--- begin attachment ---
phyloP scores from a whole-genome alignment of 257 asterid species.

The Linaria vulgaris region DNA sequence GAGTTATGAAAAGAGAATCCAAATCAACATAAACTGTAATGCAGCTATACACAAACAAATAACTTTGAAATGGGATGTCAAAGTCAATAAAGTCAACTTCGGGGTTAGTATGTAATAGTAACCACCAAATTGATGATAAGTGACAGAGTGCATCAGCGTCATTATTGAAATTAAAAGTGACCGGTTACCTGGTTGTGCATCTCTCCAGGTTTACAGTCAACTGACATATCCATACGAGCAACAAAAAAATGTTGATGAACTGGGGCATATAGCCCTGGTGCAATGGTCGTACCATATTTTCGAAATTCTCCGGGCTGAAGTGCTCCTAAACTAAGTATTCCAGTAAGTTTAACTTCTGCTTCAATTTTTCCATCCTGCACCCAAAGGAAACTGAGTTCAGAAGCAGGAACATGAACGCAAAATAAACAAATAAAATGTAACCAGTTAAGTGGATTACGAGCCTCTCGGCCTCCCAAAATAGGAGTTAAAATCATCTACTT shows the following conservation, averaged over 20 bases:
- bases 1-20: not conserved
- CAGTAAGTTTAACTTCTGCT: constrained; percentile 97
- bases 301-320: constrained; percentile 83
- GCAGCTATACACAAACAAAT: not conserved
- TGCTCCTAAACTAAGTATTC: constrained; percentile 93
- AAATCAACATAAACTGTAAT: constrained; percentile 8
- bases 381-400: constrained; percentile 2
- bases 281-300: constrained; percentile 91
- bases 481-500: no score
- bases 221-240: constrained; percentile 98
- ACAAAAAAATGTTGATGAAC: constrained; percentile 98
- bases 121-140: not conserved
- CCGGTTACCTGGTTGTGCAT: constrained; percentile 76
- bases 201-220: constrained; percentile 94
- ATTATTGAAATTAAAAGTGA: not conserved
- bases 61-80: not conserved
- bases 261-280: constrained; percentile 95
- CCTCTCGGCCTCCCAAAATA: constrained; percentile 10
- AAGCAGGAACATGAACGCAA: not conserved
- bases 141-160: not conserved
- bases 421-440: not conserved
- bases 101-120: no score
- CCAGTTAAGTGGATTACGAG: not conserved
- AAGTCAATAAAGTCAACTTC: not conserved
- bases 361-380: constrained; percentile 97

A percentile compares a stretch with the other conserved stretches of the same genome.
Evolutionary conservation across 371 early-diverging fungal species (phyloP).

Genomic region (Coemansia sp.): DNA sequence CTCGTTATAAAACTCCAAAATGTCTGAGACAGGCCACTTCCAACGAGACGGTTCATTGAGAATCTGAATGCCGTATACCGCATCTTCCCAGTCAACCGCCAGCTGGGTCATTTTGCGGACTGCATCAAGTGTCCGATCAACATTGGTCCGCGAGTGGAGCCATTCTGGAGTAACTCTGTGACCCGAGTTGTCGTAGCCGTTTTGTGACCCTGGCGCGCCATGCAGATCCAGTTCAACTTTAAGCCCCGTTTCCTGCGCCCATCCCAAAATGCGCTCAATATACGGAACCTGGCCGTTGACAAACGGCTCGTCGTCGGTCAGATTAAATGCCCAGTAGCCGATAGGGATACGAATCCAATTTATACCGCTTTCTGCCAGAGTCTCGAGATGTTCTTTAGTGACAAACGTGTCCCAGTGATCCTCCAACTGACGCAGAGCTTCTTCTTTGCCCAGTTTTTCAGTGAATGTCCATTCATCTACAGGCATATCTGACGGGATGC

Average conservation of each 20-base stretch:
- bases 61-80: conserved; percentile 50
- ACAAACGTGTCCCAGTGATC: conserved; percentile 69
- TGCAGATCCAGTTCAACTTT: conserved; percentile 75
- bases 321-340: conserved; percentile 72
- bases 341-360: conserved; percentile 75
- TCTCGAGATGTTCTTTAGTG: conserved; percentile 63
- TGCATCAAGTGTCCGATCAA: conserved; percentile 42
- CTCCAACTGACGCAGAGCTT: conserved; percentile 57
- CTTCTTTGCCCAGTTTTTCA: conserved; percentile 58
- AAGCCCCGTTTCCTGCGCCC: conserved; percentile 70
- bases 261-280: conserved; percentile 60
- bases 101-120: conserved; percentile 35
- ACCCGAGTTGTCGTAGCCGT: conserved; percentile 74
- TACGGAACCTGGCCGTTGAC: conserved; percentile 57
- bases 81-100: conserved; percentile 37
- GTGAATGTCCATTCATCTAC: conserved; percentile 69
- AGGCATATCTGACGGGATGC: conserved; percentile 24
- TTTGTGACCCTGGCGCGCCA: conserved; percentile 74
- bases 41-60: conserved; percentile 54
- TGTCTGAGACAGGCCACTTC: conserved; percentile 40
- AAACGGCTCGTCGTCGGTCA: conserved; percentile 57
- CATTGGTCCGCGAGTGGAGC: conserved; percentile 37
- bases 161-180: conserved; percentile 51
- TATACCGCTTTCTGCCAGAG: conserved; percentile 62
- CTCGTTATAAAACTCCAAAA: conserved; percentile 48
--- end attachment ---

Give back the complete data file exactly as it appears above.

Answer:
phyloP scores from a whole-genome alignment of 257 asterid species.

The Linaria vulgaris region DNA sequence GAGTTATGAAAAGAGAATCCAAATCAACATAAACTGTAATGCAGCTATACACAAACAAATAACTTTGAAATGGGATGTCAAAGTCAATAAAGTCAACTTCGGGGTTAGTATGTAATAGTAACCACCAAATTGATGATAAGTGACAGAGTGCATCAGCGTCATTATTGAAATTAAAAGTGACCGGTTACCTGGTTGTGCATCTCTCCAGGTTTACAGTCAACTGACATATCCATACGAGCAACAAAAAAATGTTGATGAACTGGGGCATATAGCCCTGGTGCAATGGTCGTACCATATTTTCGAAATTCTCCGGGCTGAAGTGCTCCTAAACTAAGTATTCCAGTAAGTTTAACTTCTGCTTCAATTTTTCCATCCTGCACCCAAAGGAAACTGAGTTCAGAAGCAGGAACATGAACGCAAAATAAACAAATAAAATGTAACCAGTTAAGTGGATTACGAGCCTCTCGGCCTCCCAAAATAGGAGTTAAAATCATCTACTT shows the following conservation, averaged over 20 bases:
- bases 1-20: not conserved
- CAGTAAGTTTAACTTCTGCT: constrained; percentile 97
- bases 301-320: constrained; percentile 83
- GCAGCTATACACAAACAAAT: not conserved
- TGCTCCTAAACTAAGTATTC: constrained; percentile 93
- AAATCAACATAAACTGTAAT: constrained; percentile 8
- bases 381-400: constrained; percentile 2
- bases 281-300: constrained; percentile 91
- bases 481-500: no score
- bases 221-240: constrained; percentile 98
- ACAAAAAAATGTTGATGAAC: constrained; percentile 98
- bases 121-140: not conserved
- CCGGTTACCTGGTTGTGCAT: constrained; percentile 76
- bases 201-220: constrained; percentile 94
- ATTATTGAAATTAAAAGTGA: not conserved
- bases 61-80: not conserved
- bases 261-280: constrained; percentile 95
- CCTCTCGGCCTCCCAAAATA: constrained; percentile 10
- AAGCAGGAACATGAACGCAA: not conserved
- bases 141-160: not conserved
- bases 421-440: not conserved
- bases 101-120: no score
- CCAGTTAAGTGGATTACGAG: not conserved
- AAGTCAATAAAGTCAACTTC: not conserved
- bases 361-380: constrained; percentile 97

A percentile compares a stretch with the other conserved stretches of the same genome.
Evolutionary conservation across 371 early-diverging fungal species (phyloP).

Genomic region (Coemansia sp.): DNA sequence CTCGTTATAAAACTCCAAAATGTCTGAGACAGGCCACTTCCAACGAGACGGTTCATTGAGAATCTGAATGCCGTATACCGCATCTTCCCAGTCAACCGCCAGCTGGGTCATTTTGCGGACTGCATCAAGTGTCCGATCAACATTGGTCCGCGAGTGGAGCCATTCTGGAGTAACTCTGTGACCCGAGTTGTCGTAGCCGTTTTGTGACCCTGGCGCGCCATGCAGATCCAGTTCAACTTTAAGCCCCGTTTCCTGCGCCCATCCCAAAATGCGCTCAATATACGGAACCTGGCCGTTGACAAACGGCTCGTCGTCGGTCAGATTAAATGCCCAGTAGCCGATAGGGATACGAATCCAATTTATACCGCTTTCTGCCAGAGTCTCGAGATGTTCTTTAGTGACAAACGTGTCCCAGTGATCCTCCAACTGACGCAGAGCTTCTTCTTTGCCCAGTTTTTCAGTGAATGTCCATTCATCTACAGGCATATCTGACGGGATGC

Average conservation of each 20-base stretch:
- bases 61-80: conserved; percentile 50
- ACAAACGTGTCCCAGTGATC: conserved; percentile 69
- TGCAGATCCAGTTCAACTTT: conserved; percentile 75
- bases 321-340: conserved; percentile 72
- bases 341-360: conserved; percentile 75
- TCTCGAGATGTTCTTTAGTG: conserved; percentile 63
- TGCATCAAGTGTCCGATCAA: conserved; percentile 42
- CTCCAACTGACGCAGAGCTT: conserved; percentile 57
- CTTCTTTGCCCAGTTTTTCA: conserved; percentile 58
- AAGCCCCGTTTCCTGCGCCC: conserved; percentile 70
- bases 261-280: conserved; percentile 60
- bases 101-120: conserved; percentile 35
- ACCCGAGTTGTCGTAGCCGT: conserved; percentile 74
- TACGGAACCTGGCCGTTGAC: conserved; percentile 57
- bases 81-100: conserved; percentile 37
- GTGAATGTCCATTCATCTAC: conserved; percentile 69
- AGGCATATCTGACGGGATGC: conserved; percentile 24
- TTTGTGACCCTGGCGCGCCA: conserved; percentile 74
- bases 41-60: conserved; percentile 54
- TGTCTGAGACAGGCCACTTC: conserved; percentile 40
- AAACGGCTCGTCGTCGGTCA: conserved; percentile 57
- CATTGGTCCGCGAGTGGAGC: conserved; percentile 37
- bases 161-180: conserved; percentile 51
- TATACCGCTTTCTGCCAGAG: conserved; percentile 62
- CTCGTTATAAAACTCCAAAA: conserved; percentile 48